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Poisoning Animals Not a Solution to Predator Conflicts

Poisoned Vultures in Northern Laikipia, victims of the latest carcass poisoning

A few weeks ago three camels were killed by lions in Northern Laikipia, Kenya. We knew the situation was dire and unfortunately, the COVID-19 crisis meant that most of our team were scattered across the country and unable to urgently attend the scene due to travel restrictions.

The following day while our team was at the affected community we received a report about eight dead vultures. A team from Ol Maisor Ranch and the Coexistence Co-op went to the area where they discovered a grisly poisoning scene consisting of one jackal, one Hooded Vulture, seven Ruppell’s Vulture, and 11 Tawny Eagles.

They took photographs and buried the carcasses to prevent further poisonings as they had been trained to do. The following morning they returned and discovered another dead jackal and one more Ruppell’s Vulture. The carcasses were burnt and no lions were killed.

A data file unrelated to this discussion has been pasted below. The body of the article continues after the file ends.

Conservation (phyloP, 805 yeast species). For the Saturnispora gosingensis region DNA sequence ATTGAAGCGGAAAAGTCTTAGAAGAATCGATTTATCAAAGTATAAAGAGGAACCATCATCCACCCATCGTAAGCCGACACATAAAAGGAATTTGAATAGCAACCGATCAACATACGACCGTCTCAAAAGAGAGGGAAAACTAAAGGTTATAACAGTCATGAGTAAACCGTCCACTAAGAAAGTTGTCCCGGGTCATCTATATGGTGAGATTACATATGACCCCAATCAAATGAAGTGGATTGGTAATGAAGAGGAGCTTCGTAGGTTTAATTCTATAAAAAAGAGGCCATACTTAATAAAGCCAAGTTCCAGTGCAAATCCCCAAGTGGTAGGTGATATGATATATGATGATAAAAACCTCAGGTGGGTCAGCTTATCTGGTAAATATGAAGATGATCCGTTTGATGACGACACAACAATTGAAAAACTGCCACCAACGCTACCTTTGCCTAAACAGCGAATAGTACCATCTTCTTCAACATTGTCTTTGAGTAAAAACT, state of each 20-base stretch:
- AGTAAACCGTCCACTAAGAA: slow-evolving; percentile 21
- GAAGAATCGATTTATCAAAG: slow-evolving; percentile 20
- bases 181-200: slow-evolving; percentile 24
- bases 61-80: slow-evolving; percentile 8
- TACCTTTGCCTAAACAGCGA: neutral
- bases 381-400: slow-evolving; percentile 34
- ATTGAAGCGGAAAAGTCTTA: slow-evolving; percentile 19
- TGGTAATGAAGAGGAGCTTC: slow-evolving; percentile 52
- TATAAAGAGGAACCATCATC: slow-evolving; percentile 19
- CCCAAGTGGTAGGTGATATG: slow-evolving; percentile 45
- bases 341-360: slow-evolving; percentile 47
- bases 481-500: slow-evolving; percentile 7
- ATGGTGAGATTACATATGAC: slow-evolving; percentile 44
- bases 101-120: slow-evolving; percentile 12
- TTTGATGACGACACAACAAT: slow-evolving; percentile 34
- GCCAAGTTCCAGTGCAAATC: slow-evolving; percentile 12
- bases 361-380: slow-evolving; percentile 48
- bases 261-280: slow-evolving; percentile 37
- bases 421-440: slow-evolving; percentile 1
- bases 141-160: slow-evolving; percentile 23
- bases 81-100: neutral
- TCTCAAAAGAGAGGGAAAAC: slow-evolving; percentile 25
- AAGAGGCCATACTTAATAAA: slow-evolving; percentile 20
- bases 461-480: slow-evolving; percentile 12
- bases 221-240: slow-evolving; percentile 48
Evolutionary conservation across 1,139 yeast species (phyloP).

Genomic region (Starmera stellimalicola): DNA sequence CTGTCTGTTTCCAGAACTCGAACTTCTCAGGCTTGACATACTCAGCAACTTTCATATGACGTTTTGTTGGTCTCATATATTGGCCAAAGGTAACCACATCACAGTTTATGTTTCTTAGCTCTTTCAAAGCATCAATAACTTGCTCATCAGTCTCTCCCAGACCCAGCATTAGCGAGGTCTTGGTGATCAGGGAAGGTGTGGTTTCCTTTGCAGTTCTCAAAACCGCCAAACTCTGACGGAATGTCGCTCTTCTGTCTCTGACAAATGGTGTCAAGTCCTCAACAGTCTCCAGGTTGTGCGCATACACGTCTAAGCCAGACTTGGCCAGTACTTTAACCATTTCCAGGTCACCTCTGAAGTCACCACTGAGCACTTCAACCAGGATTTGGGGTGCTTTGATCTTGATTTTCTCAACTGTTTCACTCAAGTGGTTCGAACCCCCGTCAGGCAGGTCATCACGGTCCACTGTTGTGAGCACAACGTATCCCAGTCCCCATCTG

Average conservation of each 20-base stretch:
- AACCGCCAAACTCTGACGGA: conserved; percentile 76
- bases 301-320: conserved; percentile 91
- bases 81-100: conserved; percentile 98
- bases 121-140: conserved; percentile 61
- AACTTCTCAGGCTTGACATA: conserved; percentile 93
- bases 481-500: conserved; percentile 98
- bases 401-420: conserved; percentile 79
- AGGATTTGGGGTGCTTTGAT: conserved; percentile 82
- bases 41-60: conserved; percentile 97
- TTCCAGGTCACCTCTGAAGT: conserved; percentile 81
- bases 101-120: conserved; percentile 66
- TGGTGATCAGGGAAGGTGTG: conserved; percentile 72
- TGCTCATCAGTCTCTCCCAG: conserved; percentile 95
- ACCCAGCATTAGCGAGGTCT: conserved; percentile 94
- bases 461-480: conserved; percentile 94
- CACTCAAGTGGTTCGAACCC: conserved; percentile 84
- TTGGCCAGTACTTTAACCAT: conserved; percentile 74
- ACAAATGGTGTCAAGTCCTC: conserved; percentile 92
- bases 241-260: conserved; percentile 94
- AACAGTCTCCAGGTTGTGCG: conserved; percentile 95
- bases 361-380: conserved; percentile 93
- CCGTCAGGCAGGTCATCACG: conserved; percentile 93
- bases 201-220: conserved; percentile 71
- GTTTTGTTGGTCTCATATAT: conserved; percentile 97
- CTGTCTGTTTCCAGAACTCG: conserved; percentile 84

While this retaliatory poisoning was highly unfortunate it is important to understand the extent of predator conflict this community has endured in recent months. Over a period of three days in late December, this community lost 10 cows and 1 camel to lions, as well as 1 sheep to a leopard. The affected households showed the utmost restraint by not retaliating against the predators. We also attribute this to the support of a key leader within the community.

It is also important to note that our Coexistence Training team has trained three groups from this community about poisoning awareness and how to build predator-proof bomas. Individual households have since built approximately 20 predator-proof bomas. Our joint team of Lion Rangers and Coexistence Trainers provide on-going support, awareness, advice on fortifying the bomas and assistance with reporting to KWS.

While this event was extremely unfortunate it emphasizes how programmes like the Coexistence Co-op – a partnership between The Peregrine Fund and Lion Landscapes – are extremely important to help communities prevent and mitigate human-wildlife conflict as well as to understand the risks of retaliatory poisoning for both humans and wildlife.

We thank Alex Nawoi, Ol Maisor Ranch, Ezekiel Sikuku for their professional response to the incident.

The Peregrine Fund Lion Landscapes Kenya Wildlife Service
#vultures #stoppoisoning #savescavengers #lions #coexistence #laikipia#saveconservation

 

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